The Denison Campus Governance Association (DCGA) is the Denison student governing body, in which all students are members.[46] The DCGA Student Senate is the primary representative body of students on Denison's campus, and it has been involved in various student initiatives: from postponing quiet hours in the fall of 2007 to drafting the Code of Academic Integrity adopted in the fall of 2009[47] to encouraging the University President to sign onto the Presidents' Climate Commitment.[48]

Denison Community Association (DCA) is student-led and operated umbrella organization for student service committees.[49] In 2015, 86% of students participated in community service.[50]

Founded in 1857, The Denisonian is the student-run newspaper and oldest student organization on campus and prints ten issues per semester as well as online at[51]

The Bullsheet is a student-run publication for news, humor and community dialog that is printed daily and delivered to campus buildings. It was founded in 1979[52] to combat student apathy, and it remains central to campus culture by providing an open forum for free speech.[53]

Fraternity and sorority life

There are 19 nationally recognized fraternal organization on campus, governed by four councils. As of 2023, 35% of students join a fraternity or sorority.[54]

Traditions and folklore

D-Day, the successor to the college's old Scrap Day, is a celebration of the entire college, put on once a year by the University Programming Council (UPC).[55]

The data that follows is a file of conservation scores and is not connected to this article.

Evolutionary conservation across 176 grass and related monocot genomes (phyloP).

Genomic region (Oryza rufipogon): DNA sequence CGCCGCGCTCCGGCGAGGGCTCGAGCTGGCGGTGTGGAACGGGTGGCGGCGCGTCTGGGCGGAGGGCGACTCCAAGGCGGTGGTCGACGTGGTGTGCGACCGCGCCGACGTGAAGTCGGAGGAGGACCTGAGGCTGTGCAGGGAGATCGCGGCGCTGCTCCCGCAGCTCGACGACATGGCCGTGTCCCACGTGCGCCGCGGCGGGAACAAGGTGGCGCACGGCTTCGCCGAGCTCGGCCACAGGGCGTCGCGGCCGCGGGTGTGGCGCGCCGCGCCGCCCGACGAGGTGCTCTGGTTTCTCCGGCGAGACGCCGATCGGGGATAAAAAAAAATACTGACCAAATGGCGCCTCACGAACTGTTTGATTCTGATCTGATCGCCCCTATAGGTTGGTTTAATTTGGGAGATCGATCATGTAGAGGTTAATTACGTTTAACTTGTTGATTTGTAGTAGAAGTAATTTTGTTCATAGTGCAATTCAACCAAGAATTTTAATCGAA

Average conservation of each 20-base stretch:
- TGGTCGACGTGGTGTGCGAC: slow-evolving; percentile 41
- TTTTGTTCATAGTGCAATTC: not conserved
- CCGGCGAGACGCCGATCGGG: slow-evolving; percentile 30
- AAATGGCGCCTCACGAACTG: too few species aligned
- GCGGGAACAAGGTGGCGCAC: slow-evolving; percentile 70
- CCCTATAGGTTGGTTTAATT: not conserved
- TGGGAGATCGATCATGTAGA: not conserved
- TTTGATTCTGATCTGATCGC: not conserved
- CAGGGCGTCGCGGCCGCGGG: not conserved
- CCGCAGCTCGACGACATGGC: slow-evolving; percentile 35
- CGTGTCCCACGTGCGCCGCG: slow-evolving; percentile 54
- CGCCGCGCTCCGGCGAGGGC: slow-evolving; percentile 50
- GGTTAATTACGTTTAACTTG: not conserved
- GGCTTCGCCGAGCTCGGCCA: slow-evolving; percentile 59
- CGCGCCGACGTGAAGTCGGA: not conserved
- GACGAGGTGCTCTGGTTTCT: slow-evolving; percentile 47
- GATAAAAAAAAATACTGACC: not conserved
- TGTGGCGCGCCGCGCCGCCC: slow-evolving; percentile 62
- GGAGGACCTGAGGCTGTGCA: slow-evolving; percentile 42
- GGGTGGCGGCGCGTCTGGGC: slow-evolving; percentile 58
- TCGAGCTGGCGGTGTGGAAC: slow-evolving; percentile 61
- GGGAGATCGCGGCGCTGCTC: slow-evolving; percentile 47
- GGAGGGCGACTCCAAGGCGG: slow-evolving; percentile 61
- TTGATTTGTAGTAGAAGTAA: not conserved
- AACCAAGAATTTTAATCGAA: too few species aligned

Kirtley Mather, Class of 1909, named the tallest peak in Alaska's Aleutian Peninsula "Mt. Denison." In 1978, a group of students, professors, and alumni successfully scaled the mountain—a feat repeated nearly 20 years later by another Denison group.[56]

Denison has one of the few remaining college cemeteries.[57]


Students can major or minor in theatre, music, visual art, studio art, art history, dance, or cinema. Denison also hosts a variety of annual festivals and series including The Vail Series, The Beck Series, The Tutti Festival, and The Bluegrass Festival.[58]

The Vail Series began in 1979 as the result of a financial gift from Mary and Foster McGaw in honor of Jeanne Vail, class of 1946.[59] Michael Morris, who previously worked as the executive director of the Midland Theatre, Newark, Ohio, was appointed to be the director of the program in 2014.[60] According to an article by the Newark Advocate, The Vail Series is an "acclaimed visiting artist program" where artists are encouraged to both perform and interact with students.[60] Tickets to the Vail Series are free to students.[61] Former performers include Yo-Yo Ma, Itzhak Perlman, Renée Fleming, Wynton Marsalis, Jessye Norman, and Chris Thile and Edgar Meyer among others.[59] In 2014, the university announced that ETHEL will become their first ensemble-in-residence.[62] They performed their multimedia concert "Documerica" on campus during the spring of 2016[63] and received honorary degrees from the college at the commencement ceremony in 2017.[64][65]

Michael D. Eisner Center for the Performing Arts
Michael D. Eisner Center for the Performing Arts

The Beck Series is associated with the creative writing program at Denison, and it brings a variety of authors to campus to read their work and interact with students.[66] Former visitors include Pulitzer Prize winner Eudora Welty, National Book Award winner Alice Walker, Playwright and Oscar-winning screenwriter Tom Stoppard, Orange is the New Black author, Piper Kerman, and W. S. Merwin among others.[66]